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Roleplaying is like puppeteering

David Bowers

Jim Moreno writes quite a bit about roleplaying. For a long time he kept his own blog about the subject, and now he writes a special column about roleplaying for WoW WarCry, which precedes and in many ways inspired WoW Insider's own roleplaying column, All the World's a Stage. Jim's latest article struck me with an excellent point: roleplaying has often been compared to acting -- by myself no less -- when in fact it is closer to the art of puppeteering.

He cites Jim Henson and Frank Oz as two of the best roleplayers ever, even though neither of them is known to have actually played roleplaying games. Both of them, however, used alternate physical bodies -- their puppets -- to tell stories and convey their characters to their audience, whereas regular actors would have used their own bodies and faces to portray their characters, no matter how different they are from one another. The example from Jim's article that stands out most in my mind is that of Yoda telling Luke, "There is no try, there is only do," conveying so clearly who this person Yoda is, what he stands for, what he talks, moves and looks like without ever giving a hint that the whole thing is just a "puppet with Frank Oz's hand sticking up his butt."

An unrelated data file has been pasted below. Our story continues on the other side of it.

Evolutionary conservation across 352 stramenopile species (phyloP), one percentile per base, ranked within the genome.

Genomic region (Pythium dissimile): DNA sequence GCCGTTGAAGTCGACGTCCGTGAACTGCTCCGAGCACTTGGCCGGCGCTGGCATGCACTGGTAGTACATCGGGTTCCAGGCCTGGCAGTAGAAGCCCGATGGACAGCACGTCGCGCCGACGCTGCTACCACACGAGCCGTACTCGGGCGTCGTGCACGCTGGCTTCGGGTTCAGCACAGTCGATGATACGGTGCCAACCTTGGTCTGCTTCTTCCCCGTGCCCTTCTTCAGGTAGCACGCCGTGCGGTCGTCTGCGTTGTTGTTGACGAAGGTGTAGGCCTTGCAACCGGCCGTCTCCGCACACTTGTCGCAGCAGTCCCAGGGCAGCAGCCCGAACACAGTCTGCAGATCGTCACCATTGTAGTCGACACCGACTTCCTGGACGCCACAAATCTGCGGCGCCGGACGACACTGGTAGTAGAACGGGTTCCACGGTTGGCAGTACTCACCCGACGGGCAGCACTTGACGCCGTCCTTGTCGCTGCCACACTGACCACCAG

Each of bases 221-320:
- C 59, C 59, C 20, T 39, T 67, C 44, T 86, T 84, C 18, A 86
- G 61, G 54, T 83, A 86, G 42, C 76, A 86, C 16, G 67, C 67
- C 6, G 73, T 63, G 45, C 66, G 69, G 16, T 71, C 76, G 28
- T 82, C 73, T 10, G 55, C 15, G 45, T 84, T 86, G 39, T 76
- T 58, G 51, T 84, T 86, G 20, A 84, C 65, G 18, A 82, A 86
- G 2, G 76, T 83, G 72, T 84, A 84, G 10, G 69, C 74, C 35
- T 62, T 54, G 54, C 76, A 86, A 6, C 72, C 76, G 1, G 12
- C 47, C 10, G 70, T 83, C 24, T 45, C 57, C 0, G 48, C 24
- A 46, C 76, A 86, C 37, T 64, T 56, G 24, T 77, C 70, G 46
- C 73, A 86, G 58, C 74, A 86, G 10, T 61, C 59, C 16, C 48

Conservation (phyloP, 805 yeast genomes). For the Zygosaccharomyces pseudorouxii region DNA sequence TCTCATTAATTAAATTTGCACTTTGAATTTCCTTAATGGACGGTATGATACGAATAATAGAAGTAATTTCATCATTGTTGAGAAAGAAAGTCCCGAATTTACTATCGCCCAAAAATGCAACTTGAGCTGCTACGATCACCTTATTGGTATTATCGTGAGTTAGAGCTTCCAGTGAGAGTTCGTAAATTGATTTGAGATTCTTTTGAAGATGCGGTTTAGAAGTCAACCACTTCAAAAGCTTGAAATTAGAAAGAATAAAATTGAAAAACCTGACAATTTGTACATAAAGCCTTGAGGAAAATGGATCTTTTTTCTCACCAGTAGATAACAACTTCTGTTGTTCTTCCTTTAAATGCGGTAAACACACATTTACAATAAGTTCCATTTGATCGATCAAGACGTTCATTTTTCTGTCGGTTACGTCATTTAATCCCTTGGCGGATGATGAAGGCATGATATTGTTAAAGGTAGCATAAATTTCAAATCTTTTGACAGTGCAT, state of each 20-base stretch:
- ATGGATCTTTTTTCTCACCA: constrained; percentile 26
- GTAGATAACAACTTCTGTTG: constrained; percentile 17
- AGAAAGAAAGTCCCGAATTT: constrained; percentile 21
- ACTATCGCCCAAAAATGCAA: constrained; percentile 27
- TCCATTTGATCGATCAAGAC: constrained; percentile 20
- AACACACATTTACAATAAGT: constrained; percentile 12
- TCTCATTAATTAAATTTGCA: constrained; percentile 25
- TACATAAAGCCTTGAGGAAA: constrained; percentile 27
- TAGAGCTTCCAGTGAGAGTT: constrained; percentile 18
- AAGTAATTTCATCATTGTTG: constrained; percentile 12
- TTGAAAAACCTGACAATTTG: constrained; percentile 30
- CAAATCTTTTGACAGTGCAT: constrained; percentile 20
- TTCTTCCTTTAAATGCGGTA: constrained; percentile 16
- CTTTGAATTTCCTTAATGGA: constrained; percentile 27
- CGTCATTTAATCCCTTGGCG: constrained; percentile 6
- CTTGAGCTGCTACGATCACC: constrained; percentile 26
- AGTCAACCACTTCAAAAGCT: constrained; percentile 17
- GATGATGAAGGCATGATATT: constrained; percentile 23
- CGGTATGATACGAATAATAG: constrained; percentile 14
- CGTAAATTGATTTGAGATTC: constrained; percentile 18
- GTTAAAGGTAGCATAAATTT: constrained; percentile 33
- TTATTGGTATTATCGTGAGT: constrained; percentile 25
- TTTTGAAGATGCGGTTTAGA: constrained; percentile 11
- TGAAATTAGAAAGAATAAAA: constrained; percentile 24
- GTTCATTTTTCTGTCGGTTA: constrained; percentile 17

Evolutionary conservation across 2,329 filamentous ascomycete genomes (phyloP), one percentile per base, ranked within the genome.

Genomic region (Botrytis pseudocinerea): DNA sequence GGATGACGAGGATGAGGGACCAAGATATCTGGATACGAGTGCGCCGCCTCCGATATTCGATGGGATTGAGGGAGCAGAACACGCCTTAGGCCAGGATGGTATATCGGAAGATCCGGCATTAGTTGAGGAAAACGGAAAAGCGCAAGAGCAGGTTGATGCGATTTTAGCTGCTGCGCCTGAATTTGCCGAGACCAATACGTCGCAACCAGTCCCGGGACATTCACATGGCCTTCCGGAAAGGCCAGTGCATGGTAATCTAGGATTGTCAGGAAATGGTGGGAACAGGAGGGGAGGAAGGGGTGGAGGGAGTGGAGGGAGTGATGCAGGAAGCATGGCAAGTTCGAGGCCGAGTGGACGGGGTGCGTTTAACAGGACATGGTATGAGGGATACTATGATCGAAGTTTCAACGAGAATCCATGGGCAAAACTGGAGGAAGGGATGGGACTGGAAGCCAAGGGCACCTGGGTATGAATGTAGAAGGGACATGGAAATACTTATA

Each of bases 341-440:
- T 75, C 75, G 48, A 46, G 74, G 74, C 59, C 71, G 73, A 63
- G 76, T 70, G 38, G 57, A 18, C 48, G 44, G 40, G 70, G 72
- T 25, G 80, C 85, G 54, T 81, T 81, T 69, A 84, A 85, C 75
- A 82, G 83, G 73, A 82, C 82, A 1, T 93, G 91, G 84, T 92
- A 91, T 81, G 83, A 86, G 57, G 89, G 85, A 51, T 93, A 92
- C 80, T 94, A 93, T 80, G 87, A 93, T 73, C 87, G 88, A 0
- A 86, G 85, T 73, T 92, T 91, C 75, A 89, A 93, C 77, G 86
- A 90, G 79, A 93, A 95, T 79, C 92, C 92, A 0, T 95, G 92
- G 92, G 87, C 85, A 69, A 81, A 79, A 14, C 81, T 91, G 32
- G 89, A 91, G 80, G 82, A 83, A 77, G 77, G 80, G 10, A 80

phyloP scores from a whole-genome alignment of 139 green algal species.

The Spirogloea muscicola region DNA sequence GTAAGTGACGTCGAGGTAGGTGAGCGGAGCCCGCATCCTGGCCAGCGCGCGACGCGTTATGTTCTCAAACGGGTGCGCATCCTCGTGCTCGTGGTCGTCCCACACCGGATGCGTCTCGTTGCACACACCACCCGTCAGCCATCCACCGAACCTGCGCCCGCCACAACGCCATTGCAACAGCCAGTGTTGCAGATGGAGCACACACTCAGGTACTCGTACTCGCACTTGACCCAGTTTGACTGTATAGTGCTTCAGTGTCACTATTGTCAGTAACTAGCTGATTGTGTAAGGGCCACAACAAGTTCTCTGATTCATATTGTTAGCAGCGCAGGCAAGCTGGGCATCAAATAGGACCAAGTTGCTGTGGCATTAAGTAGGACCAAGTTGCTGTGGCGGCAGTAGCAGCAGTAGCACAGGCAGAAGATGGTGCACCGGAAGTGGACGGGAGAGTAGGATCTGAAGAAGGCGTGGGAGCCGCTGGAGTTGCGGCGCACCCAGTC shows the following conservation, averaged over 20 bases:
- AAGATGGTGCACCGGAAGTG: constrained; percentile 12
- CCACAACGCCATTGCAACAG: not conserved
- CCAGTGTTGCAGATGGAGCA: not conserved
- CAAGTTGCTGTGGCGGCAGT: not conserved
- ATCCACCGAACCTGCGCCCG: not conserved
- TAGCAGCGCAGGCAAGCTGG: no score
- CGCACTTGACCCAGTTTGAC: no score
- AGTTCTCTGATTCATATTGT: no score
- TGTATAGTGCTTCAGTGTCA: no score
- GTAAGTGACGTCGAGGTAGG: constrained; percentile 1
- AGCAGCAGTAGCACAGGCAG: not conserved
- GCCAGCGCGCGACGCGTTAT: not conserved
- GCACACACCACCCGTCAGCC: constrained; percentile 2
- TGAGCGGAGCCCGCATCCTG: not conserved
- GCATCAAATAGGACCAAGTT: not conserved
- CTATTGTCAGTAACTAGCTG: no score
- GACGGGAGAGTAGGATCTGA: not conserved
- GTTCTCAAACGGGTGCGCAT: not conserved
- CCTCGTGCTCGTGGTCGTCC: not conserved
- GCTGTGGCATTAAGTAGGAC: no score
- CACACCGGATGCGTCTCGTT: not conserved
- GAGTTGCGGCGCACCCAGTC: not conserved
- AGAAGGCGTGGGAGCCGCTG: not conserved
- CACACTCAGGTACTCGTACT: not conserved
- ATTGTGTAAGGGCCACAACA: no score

Roleplaying, Jim says, is just the same. Instead of acting with our own bodies, we use the digital avatars that Blizzard has designed for us: we customize our characters with different abilities and appearances, but more than that, we give them actions and words that distinguish them as believable people, just like puppeteers do. A superb roleplayer can do what Frank Oz and Jim Henson did, only on a smaller scale; he can convey a sense of true depth, a human story, using a virtual puppet made of ones and zeros rather than cloth and plastics.
This is just another example of how "roleplaying" is just a new form of the same basic creative endeavors that have been around for millennia. Someone who gets "freaked out" by roleplaying might as well get freaked out by Miss Piggy and the Cookie Monster, because roleplaying is basically just an adaptation of the puppeteering concept in a modern technological environment.

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